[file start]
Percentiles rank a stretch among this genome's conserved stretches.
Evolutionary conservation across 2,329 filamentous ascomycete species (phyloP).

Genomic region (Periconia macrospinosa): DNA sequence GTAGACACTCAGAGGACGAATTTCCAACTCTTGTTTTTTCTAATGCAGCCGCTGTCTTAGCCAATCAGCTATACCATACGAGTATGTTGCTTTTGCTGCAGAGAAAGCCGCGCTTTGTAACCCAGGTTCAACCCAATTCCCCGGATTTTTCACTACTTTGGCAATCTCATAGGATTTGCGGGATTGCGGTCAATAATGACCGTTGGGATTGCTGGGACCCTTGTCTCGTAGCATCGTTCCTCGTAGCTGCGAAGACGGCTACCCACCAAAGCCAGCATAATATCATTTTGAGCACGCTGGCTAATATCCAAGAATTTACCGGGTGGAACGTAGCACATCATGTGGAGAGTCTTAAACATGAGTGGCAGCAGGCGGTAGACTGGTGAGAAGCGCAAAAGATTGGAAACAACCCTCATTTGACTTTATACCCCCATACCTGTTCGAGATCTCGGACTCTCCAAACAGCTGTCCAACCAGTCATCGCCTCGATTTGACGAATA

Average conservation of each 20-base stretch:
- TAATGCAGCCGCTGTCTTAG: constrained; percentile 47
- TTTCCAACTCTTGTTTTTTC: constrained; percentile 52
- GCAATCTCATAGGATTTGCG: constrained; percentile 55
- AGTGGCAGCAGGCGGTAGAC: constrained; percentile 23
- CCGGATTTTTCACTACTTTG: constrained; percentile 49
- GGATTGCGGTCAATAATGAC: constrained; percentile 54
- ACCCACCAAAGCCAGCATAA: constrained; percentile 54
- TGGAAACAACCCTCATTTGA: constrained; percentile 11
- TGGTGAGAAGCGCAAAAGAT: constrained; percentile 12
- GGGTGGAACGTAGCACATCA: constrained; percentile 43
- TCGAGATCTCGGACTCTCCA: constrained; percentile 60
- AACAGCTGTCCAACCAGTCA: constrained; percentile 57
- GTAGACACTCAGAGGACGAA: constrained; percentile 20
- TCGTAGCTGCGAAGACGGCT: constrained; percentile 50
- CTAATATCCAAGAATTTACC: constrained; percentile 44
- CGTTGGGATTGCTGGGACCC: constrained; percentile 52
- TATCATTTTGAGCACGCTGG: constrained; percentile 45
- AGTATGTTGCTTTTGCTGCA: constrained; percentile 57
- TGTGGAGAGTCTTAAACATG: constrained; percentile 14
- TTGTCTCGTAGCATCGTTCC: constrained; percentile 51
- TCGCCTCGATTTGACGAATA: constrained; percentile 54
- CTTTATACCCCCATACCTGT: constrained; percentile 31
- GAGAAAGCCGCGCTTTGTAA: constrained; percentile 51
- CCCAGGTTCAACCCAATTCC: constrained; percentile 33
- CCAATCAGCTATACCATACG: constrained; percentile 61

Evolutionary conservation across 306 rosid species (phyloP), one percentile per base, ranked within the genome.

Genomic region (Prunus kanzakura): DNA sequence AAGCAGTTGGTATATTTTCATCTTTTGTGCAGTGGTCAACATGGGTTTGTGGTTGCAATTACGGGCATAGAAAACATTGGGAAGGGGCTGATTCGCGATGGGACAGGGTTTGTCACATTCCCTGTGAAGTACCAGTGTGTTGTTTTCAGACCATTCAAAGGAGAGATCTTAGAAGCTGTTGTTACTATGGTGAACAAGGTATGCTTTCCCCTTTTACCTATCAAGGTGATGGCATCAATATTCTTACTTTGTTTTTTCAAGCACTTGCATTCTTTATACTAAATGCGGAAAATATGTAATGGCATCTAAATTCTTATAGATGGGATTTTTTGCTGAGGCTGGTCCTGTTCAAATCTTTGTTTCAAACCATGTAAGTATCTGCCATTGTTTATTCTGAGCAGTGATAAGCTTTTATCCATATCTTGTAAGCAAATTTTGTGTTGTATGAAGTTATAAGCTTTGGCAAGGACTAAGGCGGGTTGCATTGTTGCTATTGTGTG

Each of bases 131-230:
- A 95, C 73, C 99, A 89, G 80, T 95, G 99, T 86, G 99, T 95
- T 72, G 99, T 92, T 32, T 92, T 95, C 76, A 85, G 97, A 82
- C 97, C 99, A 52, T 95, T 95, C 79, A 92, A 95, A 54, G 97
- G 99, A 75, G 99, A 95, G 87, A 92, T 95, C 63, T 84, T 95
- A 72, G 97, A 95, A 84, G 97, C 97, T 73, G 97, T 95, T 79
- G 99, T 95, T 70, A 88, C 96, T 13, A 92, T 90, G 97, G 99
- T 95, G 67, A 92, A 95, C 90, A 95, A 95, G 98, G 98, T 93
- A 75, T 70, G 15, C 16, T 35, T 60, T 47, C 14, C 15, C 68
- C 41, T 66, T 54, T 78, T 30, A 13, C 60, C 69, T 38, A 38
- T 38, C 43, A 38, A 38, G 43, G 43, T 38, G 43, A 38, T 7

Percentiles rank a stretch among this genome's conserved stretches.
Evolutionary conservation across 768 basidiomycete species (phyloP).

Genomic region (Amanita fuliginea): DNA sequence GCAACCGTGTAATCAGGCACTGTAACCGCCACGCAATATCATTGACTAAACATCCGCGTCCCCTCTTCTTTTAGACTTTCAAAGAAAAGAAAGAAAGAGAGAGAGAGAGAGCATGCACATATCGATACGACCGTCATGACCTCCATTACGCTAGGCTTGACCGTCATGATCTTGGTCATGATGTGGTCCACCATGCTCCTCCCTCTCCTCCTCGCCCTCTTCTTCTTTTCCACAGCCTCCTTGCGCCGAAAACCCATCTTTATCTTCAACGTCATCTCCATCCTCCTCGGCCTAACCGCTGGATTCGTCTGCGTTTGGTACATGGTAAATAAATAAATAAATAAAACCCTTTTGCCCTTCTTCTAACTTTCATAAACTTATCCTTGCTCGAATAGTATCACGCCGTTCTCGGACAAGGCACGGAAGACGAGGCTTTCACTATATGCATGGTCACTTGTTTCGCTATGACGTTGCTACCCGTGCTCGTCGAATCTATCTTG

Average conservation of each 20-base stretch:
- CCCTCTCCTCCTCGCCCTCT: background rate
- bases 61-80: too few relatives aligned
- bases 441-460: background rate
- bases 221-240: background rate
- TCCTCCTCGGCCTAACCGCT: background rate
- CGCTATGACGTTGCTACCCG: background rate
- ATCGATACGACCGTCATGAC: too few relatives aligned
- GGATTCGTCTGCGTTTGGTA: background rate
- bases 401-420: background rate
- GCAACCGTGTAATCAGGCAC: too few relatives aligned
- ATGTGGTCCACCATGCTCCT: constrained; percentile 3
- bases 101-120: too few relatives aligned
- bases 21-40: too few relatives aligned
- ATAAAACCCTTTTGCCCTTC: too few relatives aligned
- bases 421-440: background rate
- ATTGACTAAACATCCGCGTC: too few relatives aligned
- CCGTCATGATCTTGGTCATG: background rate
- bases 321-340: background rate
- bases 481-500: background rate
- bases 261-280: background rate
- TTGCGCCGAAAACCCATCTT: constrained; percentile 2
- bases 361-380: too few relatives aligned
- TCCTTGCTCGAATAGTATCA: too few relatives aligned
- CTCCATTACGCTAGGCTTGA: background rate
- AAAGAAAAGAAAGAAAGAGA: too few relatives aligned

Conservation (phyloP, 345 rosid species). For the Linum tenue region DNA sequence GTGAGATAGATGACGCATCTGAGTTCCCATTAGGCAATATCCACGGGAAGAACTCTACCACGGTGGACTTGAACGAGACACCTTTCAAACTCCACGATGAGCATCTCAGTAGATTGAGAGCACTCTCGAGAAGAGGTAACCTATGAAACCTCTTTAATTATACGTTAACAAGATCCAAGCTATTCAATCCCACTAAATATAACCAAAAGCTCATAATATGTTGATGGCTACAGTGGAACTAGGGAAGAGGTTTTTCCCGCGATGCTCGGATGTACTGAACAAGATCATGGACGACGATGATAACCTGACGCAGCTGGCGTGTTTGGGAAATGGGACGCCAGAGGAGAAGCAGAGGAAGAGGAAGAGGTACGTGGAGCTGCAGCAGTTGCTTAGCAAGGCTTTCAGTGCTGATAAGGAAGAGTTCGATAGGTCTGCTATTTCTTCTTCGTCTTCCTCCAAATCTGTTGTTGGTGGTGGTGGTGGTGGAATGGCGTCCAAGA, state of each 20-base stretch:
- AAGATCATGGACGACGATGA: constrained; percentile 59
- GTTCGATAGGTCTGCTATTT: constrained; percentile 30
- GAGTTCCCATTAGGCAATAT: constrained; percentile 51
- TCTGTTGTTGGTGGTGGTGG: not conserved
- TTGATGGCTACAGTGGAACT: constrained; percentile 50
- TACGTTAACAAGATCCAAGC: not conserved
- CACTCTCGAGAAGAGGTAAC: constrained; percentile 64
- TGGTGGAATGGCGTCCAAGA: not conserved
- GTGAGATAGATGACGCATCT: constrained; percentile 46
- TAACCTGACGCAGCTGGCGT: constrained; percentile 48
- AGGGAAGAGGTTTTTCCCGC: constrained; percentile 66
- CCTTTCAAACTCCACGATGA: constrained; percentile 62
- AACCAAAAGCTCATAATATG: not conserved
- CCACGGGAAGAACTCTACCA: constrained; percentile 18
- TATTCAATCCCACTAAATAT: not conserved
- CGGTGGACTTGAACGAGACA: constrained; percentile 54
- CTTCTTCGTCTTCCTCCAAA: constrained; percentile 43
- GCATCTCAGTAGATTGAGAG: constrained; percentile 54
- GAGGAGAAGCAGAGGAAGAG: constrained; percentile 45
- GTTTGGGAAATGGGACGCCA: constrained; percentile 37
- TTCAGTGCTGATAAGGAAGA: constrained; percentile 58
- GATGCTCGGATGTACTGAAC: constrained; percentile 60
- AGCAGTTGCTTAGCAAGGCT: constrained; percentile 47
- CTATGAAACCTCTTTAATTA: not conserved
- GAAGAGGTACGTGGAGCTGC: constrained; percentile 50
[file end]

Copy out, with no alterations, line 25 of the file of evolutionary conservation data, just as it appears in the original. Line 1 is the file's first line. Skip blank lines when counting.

- TCGCCTCGATTTGACGAATA: constrained; percentile 54